How to pass objects to remote system using SSH
This post shows how to create pipe channel over SSH. In particular, it demonstrates how to instantiate pipeline channel over SSH. We use this channel to pass an object to a remote system. This post shows two methods. One using named-pipe and the other using unnamed-pipe.
We needed a simple mechanism to pass objects between hosts on a cluster. The goal was to have a secured process but without the need to establish and maintain ports for communications. Managing firewalls became bureaucratic headake. Therefore, we opt to use SSH as the security medium for the channel.
Security needs to be arranged using SSH public and private keys. Moreover, the account under which SSH channel will be established should be set correctly so SSH invocation would include environment settings.
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# what ever setting needed, similar to .profile # and, source virtualenv for the connection source /path/to/virtualenv/bin/activate
command=". ~/.ssh_profile; if [ -n \"$SSH_ORIGINAL_COMMAND\" ]; then eval \"$SSH_ORIGINAL_COMMAND\"; else exec \"$SHELL\"; fi" ssh-rsa ...
Note that there are multiple ways to accomplish what the above steps do. For example, you can remove the ability to get command prompt via SSH. Or you can source directly ~/.profile. The key requirement is to be able to send a command via SSH and have the environment for that command to be arranged automatically.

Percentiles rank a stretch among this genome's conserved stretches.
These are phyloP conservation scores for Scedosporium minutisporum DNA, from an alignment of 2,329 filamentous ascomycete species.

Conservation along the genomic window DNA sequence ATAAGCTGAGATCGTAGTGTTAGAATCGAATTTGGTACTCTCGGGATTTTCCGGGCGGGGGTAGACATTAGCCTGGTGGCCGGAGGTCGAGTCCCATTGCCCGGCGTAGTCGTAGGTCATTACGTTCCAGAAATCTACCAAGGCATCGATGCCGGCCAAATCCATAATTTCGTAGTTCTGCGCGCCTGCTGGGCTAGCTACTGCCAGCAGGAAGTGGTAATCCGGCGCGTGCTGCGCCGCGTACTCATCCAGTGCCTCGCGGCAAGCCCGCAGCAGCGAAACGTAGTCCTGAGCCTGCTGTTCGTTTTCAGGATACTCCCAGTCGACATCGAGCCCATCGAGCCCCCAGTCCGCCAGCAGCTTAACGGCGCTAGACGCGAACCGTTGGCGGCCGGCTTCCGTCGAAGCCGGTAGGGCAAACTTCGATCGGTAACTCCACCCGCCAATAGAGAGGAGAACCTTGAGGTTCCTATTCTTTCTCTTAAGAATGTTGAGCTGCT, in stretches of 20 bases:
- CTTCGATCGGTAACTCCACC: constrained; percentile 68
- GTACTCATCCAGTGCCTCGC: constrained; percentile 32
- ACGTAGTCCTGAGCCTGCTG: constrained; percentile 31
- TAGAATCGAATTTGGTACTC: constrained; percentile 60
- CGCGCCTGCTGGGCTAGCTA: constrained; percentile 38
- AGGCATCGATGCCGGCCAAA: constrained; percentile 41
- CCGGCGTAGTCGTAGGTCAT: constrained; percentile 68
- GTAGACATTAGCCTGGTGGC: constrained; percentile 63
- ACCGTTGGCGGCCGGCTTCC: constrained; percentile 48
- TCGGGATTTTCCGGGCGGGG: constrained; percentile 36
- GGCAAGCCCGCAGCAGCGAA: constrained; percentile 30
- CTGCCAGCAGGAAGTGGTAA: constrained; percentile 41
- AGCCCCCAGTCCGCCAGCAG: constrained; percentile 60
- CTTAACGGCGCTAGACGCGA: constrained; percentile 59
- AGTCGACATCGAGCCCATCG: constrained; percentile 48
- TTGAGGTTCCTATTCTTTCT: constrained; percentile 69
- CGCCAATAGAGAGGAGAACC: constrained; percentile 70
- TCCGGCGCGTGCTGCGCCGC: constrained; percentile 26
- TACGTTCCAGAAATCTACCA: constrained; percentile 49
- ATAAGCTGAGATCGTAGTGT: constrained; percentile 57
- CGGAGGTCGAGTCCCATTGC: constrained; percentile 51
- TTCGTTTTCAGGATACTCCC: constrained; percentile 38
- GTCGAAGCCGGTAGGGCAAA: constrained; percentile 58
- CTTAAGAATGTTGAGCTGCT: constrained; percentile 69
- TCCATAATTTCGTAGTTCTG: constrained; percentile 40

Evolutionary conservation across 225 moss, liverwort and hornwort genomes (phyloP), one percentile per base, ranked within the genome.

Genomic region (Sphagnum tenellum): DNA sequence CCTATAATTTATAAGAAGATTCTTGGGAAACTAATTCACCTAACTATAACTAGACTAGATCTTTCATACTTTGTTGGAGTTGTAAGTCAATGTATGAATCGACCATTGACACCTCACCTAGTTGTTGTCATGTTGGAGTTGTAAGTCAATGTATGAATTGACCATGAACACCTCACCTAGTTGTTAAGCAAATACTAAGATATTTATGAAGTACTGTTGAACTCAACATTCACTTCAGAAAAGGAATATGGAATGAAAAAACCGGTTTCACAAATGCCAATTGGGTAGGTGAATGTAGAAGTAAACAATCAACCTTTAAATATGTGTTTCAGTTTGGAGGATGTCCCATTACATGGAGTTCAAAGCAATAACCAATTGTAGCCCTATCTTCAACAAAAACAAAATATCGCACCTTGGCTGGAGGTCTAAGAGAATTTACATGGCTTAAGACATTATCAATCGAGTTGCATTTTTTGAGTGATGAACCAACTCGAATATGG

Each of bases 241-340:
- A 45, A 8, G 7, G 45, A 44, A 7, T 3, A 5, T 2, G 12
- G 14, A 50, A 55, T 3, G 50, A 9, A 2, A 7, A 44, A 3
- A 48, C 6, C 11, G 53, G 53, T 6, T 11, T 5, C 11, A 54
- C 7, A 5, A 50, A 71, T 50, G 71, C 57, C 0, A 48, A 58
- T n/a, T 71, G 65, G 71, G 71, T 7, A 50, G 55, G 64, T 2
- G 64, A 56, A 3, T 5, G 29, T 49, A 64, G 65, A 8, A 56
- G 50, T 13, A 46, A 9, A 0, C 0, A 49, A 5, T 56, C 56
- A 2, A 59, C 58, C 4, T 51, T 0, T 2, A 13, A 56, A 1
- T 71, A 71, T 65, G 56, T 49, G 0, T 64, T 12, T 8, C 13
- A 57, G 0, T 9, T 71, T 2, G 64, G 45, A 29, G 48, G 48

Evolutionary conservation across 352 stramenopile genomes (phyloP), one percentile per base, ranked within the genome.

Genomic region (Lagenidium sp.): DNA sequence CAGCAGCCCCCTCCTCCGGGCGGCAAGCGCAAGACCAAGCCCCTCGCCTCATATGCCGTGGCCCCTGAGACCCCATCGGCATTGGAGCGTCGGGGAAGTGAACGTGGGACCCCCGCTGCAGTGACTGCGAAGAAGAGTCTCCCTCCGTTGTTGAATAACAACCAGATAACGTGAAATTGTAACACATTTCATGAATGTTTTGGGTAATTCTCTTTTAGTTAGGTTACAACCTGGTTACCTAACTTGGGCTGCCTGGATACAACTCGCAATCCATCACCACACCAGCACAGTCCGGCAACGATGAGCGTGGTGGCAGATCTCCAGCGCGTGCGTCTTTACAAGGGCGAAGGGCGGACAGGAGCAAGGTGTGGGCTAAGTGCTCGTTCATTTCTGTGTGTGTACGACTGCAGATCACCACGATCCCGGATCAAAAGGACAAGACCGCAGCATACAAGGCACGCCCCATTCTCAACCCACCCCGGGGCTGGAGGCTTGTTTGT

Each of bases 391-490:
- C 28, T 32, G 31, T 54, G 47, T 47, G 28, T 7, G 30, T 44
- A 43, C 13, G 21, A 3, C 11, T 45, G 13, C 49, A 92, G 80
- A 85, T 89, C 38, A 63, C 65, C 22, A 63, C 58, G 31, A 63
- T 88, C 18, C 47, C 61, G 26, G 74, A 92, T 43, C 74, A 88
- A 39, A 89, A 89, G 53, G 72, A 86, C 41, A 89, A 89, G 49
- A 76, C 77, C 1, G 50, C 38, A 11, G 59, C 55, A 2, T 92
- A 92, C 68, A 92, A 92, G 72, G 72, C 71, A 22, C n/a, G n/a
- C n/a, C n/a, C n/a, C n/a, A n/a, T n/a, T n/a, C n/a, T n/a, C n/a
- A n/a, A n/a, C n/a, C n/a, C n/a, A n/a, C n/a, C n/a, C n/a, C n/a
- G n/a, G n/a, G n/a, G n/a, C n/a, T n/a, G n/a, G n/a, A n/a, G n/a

This example uses simple object of class RemoteWorker that would be passed to a remote engine to be acted upon. RemoteWorker has a simple method, run() that writes 'Hello' to stdout.
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class RemoteWorker(object): def __init__(self): pass def run(self): print("Hello")
Main program (below) starts with creating named-pipe (using mkfifo). It then forks a child process where SSH channel will be established. The child function remote_agent process starts sshagent_namedpipe.py which under SSH. This program will run on the remote host and will accept the object send to it by send_workload_to_agent function which is called by the parent process.
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from concepts.sshcmd import sshcmd import pickle import os from concepts.sshtypes import RemoteWorker def remote_agent(pipe_name, host, agentpy): pipein = open(pipe_name, 'rb') remote = sshcmd(host, "python " + agentpy, stdin=pipein) if remote.returncode != 0: raise Exception(remote.stderr.decode()) return remote.stdout def send_workload_to_agent(pipe_name): pipeout = open(pipe_name, 'wb') worker = RemoteWorker() workload = pickle.dumps(worker) pipeout.write(workload) if __name__ == '__main__': mp.freeze_support() mp.set_start_method('spawn') pipe_name = 'ssh_pipe' if not os.path.exists(pipe_name): # creating namedpipe os.mkfifo(pipe_name) pid = os.fork() if pid == 0: # child process agent_dir = "/path/to/program/directory" agentpy = os.path.join(agent_dir, "sshagent_namedpipe.py") msg = remote_agent(pipe_name, '192.168.1.70', agentpy) print("from remote: %s" % msg.decode()) exit() send_workload_to_agent(pipe_name) pid, status = os.waitpid(pid, os.WNOHANG)
- sshagent_namedpipe.py is assumed to be installed on the remote host.
- remote_agent function opens named-pipe for reading and passes it to a remote process.